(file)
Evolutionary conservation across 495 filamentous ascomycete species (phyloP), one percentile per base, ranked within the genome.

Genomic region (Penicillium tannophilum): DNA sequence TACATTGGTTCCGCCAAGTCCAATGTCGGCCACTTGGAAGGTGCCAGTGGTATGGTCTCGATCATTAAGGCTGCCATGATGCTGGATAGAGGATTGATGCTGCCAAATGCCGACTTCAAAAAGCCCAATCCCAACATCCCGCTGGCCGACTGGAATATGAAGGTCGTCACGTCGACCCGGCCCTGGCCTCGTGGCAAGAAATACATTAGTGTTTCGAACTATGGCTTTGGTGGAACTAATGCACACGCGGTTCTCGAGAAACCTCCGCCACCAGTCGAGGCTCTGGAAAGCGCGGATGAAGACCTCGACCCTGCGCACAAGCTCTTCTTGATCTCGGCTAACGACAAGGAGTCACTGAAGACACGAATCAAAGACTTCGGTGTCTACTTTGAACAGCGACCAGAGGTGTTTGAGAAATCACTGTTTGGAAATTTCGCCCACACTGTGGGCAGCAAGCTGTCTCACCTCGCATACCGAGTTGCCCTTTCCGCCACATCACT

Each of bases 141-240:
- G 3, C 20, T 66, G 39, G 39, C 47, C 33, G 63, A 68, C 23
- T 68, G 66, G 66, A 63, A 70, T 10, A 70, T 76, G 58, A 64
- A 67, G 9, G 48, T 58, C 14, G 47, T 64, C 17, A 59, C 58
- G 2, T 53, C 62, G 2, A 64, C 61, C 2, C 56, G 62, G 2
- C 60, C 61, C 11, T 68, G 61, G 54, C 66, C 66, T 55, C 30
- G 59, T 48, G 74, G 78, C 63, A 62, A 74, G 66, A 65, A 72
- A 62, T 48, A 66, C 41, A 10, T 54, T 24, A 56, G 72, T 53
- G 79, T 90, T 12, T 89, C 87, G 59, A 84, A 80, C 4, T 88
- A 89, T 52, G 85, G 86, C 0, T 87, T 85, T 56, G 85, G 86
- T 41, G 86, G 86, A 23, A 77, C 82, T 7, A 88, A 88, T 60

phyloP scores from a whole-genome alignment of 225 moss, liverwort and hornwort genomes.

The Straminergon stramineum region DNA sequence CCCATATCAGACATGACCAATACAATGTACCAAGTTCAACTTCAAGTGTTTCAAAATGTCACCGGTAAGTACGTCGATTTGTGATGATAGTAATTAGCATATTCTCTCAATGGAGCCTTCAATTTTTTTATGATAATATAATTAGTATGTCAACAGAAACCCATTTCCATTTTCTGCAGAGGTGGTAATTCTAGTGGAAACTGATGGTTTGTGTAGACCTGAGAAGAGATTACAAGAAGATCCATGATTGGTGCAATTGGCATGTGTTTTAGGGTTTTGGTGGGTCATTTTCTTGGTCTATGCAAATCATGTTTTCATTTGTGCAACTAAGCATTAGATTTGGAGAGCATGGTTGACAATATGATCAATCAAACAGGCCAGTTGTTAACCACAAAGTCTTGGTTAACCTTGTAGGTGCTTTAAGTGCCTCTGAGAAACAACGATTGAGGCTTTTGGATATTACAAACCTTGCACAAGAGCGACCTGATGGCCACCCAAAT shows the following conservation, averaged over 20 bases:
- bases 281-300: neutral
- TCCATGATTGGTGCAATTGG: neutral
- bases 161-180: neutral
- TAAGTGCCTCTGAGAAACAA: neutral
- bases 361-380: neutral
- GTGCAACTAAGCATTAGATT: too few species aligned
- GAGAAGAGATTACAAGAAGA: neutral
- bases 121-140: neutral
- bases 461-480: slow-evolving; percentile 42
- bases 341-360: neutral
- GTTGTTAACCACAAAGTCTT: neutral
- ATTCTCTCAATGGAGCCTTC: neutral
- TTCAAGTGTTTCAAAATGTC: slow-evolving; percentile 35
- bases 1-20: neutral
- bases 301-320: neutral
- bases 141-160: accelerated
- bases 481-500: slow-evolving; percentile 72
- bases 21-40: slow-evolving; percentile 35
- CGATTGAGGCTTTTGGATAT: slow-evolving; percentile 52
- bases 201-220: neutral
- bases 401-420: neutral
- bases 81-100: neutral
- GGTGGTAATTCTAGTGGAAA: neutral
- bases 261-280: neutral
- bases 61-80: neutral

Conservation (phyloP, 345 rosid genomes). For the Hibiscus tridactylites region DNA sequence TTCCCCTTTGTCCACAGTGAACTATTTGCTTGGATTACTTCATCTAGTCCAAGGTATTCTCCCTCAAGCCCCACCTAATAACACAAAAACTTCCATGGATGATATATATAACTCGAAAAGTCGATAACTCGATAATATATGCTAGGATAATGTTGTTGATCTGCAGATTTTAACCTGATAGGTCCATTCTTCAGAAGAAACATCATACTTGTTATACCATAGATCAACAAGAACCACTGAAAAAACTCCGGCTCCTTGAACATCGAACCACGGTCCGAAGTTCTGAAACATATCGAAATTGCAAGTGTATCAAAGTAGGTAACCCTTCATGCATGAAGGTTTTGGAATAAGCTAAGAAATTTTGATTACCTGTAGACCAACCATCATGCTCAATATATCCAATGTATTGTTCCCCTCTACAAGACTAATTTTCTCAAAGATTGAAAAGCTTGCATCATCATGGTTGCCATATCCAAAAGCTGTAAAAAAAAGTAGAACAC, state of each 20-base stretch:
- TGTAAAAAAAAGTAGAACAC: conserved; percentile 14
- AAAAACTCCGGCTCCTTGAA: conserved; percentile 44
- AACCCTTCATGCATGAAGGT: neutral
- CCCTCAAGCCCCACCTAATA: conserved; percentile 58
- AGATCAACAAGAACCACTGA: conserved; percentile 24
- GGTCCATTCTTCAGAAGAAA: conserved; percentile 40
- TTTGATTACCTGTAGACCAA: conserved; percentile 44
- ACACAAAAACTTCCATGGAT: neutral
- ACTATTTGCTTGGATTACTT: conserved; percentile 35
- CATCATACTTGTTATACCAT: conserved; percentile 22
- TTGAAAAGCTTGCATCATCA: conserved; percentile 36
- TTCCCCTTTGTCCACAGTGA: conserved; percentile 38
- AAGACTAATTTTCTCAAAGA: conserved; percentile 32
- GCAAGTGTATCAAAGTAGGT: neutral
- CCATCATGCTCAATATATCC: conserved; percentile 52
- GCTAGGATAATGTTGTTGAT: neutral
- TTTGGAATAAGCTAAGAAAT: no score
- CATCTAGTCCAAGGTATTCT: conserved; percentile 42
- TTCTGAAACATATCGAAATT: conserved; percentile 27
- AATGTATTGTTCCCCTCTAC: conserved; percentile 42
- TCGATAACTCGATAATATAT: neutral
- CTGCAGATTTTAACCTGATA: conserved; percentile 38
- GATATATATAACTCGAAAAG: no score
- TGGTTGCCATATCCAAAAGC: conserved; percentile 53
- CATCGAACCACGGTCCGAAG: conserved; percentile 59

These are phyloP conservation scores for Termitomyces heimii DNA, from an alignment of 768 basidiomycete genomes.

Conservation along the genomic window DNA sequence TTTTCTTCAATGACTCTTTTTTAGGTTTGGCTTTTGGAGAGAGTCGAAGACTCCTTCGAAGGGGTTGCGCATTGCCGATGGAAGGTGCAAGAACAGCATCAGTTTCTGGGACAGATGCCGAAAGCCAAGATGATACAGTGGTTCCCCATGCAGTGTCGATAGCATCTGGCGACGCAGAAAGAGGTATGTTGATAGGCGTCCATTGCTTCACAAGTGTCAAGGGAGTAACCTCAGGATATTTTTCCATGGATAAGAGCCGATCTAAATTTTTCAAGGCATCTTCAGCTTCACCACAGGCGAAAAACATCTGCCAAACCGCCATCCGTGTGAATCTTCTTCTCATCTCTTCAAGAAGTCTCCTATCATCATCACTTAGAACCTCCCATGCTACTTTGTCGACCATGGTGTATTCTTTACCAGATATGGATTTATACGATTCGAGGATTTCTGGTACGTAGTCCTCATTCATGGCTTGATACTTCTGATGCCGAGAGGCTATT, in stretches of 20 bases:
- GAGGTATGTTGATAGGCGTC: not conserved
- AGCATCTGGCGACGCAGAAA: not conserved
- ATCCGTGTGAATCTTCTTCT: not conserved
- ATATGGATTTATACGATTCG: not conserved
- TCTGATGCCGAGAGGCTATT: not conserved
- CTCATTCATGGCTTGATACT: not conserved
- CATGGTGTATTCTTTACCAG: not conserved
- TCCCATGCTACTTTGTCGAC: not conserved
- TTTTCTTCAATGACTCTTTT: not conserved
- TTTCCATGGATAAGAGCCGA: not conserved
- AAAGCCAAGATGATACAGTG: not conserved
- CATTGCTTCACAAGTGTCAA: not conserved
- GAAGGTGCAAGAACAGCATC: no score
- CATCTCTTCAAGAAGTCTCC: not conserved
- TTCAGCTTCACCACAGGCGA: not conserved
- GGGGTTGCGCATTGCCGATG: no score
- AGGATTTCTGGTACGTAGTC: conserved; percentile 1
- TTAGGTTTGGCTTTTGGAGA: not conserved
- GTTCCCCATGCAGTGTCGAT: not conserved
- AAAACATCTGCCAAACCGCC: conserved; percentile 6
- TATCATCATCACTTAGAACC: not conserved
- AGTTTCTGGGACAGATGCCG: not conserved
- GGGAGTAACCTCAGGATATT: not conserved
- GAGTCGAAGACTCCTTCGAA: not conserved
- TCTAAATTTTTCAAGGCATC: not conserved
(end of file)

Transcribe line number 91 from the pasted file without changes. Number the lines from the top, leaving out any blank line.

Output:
- GGGAGTAACCTCAGGATATT: not conserved